Recently however I stumbled across something rather interesting. Most of the time I use Safari and have installed my own dictionary files so I can use the preferred spelling. I also have Opera installed as a second browser for testing purposes. For some reason I decided to check the dictionary being used. Quite to my surprise I found Opera appeared to be using my dictionary. A quick test and yes Opera was indeed using my dictionary. On Windows the Opera browser would use the American or British dictionary. When Opera said they were going to use my open source work I asked what they were going to do in return. As a result they chose not to use my dictionary. I appreciated that because unlike Firefox and Google Chrome that just used my work and gave nothing in return, at least Opera chose not to use my work and to me I was good with that.

I then started thinking, I wonder which dictionary Google Chrome uses. I downloaded and installed Google Chrome. Again to my surprise Google Chrome under OS X doesn't use dictionaries it provides, but uses the dictionaries made available through Apple's operating system. Since my dictionary is defined as the default native dictionary under OS X, that meant Google Chrome was also using my dictionary. That makes me very happy. All users of Google Chrome need to do is to obtain the preferred Australian English spelling dictionary from myself, make it the default, and then Chrome users under OS X can take advantage of my work.

My dictionary work under OS X is still a work in progress, but having said that, it covers an estimated 98% of words most people use. I can be a bit of a perfectionist, so when I feel the time is right I'll release my work as production ready.

Apple Mac users now have three browsers they can select from that can use the preferred Australian English spelling. I've been a long time supporter of Microsoft Windows, but this is one area where Apple from my perspective is better. Microsoft does not provide the ability to use your own dictionary and my current approach under Windows whilst very good, still relies on identifying errors or issues and then providing files to correct those issues.

Personally I find Apple's Safari browser to be suitable for most of my browsing needs whilst using the Apple MacBook Air, so I don't need to use Google Chrome or Opera much at this point in time. However never say never, because you never know when a feature of one of the other browsers becomes exceptionally useful.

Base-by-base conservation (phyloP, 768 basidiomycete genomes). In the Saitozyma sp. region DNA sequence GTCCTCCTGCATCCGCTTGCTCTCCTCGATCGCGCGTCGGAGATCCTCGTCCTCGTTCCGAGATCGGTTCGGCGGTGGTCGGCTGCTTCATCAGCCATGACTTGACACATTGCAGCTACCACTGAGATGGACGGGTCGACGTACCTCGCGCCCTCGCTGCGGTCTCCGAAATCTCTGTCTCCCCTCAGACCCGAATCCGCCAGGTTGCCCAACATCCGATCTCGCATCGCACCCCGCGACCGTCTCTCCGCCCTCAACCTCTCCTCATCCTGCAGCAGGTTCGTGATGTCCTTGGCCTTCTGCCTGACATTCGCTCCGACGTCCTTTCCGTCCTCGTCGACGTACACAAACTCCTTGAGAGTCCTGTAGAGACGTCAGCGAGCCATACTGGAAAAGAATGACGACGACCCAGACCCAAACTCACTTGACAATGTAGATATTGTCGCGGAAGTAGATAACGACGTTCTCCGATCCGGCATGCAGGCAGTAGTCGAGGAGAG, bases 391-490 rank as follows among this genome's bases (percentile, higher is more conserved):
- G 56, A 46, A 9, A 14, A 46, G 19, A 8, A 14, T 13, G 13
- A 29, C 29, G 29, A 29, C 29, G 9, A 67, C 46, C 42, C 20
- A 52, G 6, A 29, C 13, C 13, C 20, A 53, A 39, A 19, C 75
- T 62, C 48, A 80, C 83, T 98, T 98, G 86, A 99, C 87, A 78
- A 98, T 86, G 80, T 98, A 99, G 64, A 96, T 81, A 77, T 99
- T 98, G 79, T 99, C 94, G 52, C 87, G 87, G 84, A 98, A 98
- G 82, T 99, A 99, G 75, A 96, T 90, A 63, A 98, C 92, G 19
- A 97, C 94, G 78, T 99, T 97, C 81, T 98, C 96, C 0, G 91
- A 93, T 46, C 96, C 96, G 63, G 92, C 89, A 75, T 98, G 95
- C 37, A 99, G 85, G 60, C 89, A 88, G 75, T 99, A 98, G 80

If you'd like to use the preferred Australian English spelling then feel free to visit my page ( and check out my work for Apple Macs.

Kelvin Eldridge
The preferred Australian English spelling dictionary.

Monday, December 1, 2014

Spelling and grammar errors can be easily spotted on many signs such as this one in the Eltham Village Shopping Centre.

I was visiting the Eltham Village Shopping Centre on the weekend. As I walked down the ramp from the top car park I noticed the advertising posters. I generally don't pay much attention to the posters, but the hairdresser's poster caught my attention and not in a particularly good way.

Can you spot the spelling and grammar errors?

As I walked into the shopping centre I looked up and saw the Centre Management sign. Yes another spelling error.

I thought that's not good. I thought, what's on the other side of the sign?

The word centre was now spelt correctly on the other side of the sign. How do graphic designers and printers get one side of a sign correct on one side and don't have the spelling the same on both sides? To me that doesn't make sense.

You may also notice the spelling carparks, which is a secondary spelling. The preferred spelling in Australia is car parks.

Whilst I tend to consider these spelling issues minor, I know for me, seeing spelling errors like this around me all the time can make it hard to remember the correct spelling and grammar. Often the incorrect usage of the apostrophe makes me doubt that I know the correct usage. We learn through usage and example and I often feel such poor examples cannot be helping those who are learning our language, such as the young and for those with English as a second language.

Can you spot the errors in the above signs?

Kelvin Eldridge
The best spelling for Australians.